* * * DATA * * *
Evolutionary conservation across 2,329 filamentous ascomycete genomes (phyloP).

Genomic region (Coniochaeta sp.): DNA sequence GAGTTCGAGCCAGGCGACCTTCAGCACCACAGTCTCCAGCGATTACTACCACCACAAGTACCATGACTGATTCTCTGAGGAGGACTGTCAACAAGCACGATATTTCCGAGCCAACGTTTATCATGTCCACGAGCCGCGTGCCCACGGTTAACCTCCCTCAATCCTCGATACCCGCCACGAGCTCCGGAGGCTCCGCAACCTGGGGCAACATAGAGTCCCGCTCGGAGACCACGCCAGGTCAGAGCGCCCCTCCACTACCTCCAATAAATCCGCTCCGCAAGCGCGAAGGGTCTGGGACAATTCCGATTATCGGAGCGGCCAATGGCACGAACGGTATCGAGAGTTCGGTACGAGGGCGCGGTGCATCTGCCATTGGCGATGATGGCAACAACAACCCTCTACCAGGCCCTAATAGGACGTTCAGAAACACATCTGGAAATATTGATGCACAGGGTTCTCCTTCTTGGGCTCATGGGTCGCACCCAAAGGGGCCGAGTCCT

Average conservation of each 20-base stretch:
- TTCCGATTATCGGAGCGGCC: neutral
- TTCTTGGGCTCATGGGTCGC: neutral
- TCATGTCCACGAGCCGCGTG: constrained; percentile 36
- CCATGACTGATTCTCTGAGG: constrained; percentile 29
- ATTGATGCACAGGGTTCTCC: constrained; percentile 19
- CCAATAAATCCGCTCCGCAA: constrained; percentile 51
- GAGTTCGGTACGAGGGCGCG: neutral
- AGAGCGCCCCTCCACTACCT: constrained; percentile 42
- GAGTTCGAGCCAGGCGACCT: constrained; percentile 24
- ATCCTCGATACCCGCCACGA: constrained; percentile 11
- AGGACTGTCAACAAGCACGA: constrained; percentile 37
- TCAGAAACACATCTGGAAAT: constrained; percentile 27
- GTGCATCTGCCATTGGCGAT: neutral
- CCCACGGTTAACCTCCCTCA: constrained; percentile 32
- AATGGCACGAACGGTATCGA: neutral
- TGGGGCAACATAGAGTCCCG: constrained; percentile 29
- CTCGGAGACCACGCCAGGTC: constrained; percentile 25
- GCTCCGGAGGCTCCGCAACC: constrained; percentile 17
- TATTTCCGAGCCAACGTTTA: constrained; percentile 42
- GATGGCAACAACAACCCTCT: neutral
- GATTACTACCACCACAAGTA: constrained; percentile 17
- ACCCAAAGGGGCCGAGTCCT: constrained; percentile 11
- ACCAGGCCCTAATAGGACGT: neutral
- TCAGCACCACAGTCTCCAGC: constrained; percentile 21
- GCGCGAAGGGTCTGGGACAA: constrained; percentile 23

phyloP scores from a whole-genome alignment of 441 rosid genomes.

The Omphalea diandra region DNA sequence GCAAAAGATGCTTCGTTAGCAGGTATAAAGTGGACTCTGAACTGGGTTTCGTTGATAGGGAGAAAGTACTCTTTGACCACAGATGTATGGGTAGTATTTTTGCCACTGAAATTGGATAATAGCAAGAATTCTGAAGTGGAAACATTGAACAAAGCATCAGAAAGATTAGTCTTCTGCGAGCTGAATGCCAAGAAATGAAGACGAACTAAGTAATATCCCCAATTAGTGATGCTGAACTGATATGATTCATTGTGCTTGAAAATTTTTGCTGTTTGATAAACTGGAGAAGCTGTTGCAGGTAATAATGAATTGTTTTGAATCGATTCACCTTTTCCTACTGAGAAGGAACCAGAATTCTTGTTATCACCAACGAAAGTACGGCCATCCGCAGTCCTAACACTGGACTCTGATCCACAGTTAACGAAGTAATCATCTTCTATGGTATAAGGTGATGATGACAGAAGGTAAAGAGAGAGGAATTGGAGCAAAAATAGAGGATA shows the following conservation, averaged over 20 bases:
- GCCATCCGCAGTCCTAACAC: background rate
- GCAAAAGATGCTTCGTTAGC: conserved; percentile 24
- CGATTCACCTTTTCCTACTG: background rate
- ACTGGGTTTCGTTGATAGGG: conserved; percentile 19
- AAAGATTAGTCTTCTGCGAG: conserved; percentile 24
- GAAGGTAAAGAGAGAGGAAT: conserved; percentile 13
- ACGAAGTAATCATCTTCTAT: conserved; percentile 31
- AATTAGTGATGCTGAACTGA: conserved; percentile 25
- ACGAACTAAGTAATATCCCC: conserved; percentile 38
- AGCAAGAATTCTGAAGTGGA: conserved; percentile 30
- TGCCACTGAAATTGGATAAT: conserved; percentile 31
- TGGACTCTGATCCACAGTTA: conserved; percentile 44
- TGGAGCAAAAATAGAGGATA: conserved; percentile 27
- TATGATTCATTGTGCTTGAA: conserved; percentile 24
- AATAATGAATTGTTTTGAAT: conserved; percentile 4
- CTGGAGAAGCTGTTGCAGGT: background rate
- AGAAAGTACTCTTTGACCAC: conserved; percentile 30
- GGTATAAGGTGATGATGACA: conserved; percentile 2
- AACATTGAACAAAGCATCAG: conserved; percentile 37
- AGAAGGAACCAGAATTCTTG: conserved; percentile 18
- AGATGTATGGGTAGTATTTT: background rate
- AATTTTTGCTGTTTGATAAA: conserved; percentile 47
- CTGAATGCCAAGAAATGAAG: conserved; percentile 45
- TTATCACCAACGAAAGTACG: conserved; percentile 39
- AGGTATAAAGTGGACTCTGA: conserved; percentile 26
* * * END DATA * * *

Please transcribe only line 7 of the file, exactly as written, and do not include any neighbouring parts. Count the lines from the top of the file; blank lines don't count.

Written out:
- CCATGACTGATTCTCTGAGG: constrained; percentile 29